Está em New Scientist - revista publicada por Reed Business Information, Sutton, Reino Unido.
Iraq's legacy of looted treasures is revealed
02 March 2008 - NewScientist.com news service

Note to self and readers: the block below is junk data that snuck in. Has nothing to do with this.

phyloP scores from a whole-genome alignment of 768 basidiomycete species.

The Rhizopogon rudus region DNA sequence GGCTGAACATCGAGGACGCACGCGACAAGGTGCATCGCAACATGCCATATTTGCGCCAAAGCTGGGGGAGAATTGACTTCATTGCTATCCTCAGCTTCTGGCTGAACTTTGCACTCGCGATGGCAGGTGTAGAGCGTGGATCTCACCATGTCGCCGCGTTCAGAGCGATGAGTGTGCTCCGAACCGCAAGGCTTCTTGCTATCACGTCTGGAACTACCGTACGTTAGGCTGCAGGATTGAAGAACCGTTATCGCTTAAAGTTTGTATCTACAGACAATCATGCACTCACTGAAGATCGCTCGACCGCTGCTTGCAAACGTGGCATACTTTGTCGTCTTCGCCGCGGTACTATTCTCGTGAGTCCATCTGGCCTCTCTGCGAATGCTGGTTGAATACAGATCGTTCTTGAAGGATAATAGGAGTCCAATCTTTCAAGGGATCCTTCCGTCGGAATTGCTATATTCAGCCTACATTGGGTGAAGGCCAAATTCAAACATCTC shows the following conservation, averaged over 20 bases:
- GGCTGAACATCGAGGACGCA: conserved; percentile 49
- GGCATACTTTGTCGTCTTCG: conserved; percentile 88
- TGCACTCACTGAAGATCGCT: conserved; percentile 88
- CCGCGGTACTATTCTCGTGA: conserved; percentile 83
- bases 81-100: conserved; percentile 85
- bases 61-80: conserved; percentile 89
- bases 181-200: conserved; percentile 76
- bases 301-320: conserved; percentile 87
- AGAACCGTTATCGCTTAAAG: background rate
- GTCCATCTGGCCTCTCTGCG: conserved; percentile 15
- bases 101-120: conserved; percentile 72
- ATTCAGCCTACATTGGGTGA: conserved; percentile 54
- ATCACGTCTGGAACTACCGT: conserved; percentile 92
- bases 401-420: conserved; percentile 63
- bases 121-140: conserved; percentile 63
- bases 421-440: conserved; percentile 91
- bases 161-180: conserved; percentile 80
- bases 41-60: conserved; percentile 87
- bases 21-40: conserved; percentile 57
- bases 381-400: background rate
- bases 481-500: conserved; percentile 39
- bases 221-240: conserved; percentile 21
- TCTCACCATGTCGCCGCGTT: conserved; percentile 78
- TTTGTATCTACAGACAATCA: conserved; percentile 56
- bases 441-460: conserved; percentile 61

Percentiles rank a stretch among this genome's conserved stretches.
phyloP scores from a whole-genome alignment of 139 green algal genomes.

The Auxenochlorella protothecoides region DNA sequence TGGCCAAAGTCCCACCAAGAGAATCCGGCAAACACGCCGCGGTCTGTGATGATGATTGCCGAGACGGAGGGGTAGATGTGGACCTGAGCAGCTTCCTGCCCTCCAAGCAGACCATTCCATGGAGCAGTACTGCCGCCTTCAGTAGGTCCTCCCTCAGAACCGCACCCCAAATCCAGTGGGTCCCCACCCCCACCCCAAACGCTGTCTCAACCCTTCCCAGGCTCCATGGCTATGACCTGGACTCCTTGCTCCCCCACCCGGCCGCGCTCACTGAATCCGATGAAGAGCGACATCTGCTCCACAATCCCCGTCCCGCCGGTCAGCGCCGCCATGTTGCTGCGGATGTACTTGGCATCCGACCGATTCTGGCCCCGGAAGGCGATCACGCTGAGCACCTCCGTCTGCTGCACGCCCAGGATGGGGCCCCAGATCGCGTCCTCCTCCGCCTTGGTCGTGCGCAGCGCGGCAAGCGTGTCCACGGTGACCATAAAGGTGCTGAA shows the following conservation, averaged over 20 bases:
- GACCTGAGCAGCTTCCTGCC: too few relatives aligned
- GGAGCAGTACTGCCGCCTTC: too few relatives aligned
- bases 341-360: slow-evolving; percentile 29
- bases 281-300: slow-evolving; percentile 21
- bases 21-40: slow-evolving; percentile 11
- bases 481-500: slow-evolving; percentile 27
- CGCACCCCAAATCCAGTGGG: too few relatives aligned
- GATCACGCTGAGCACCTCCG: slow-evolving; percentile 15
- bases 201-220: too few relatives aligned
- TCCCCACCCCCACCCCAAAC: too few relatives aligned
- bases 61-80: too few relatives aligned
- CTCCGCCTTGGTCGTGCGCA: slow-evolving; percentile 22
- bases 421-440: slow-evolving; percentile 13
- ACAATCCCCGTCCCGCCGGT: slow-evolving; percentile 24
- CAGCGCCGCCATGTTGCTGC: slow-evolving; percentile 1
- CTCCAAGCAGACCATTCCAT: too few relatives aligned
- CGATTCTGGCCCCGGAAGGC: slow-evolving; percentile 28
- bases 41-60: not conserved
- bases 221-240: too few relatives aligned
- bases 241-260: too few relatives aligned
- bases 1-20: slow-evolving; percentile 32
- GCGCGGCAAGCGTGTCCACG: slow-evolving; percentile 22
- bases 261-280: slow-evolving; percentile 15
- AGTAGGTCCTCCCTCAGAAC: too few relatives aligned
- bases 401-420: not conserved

The looting of Iraq's cultural treasures made headlines around the world in the wake of the invasion by the US and its allies in March 2003. Now the extent of the harm to archaeological sites in southern Iraq has been quantified, thanks to commercial satellite images. Modern-day Iraq contains relics from some of the world's oldest cities and is often referred to as the "cradle of civilisation". Anecdotal reports and helicopter flyovers suggested the looting of artifacts has been widespread. To find the extent of the problem, archaeologist Elizabeth Stone at Stony Brook University in New York examined images from Digital Globe Corporation, a private satellite imaging company. The looming conflict sparked DGC's interest in Iraq and from February 2003 it took many high-resolution images of the country. Stone examined almost 10,000 square kilometres of imagery, containing some 1900 archaeological sites. By scrutinising the darkness and sharpness of shadows, she was able to identify holes made by looters and whether they were pre-existing or new. In this way she was able to assess the severity of looting before and after the war. She says 15.75 square kilometres of land have been intensively looted, including 213 archaeological sites [sublinhado meu]. This is an area many times greater than all the archeological excavations undertaken in southern Iraq (Antiquity, vol 82, p 125). Stone estimates that hundreds of thousands of tablets, coins, cylinder seals, statues, terracottas, bronzes and other objects have been stolen.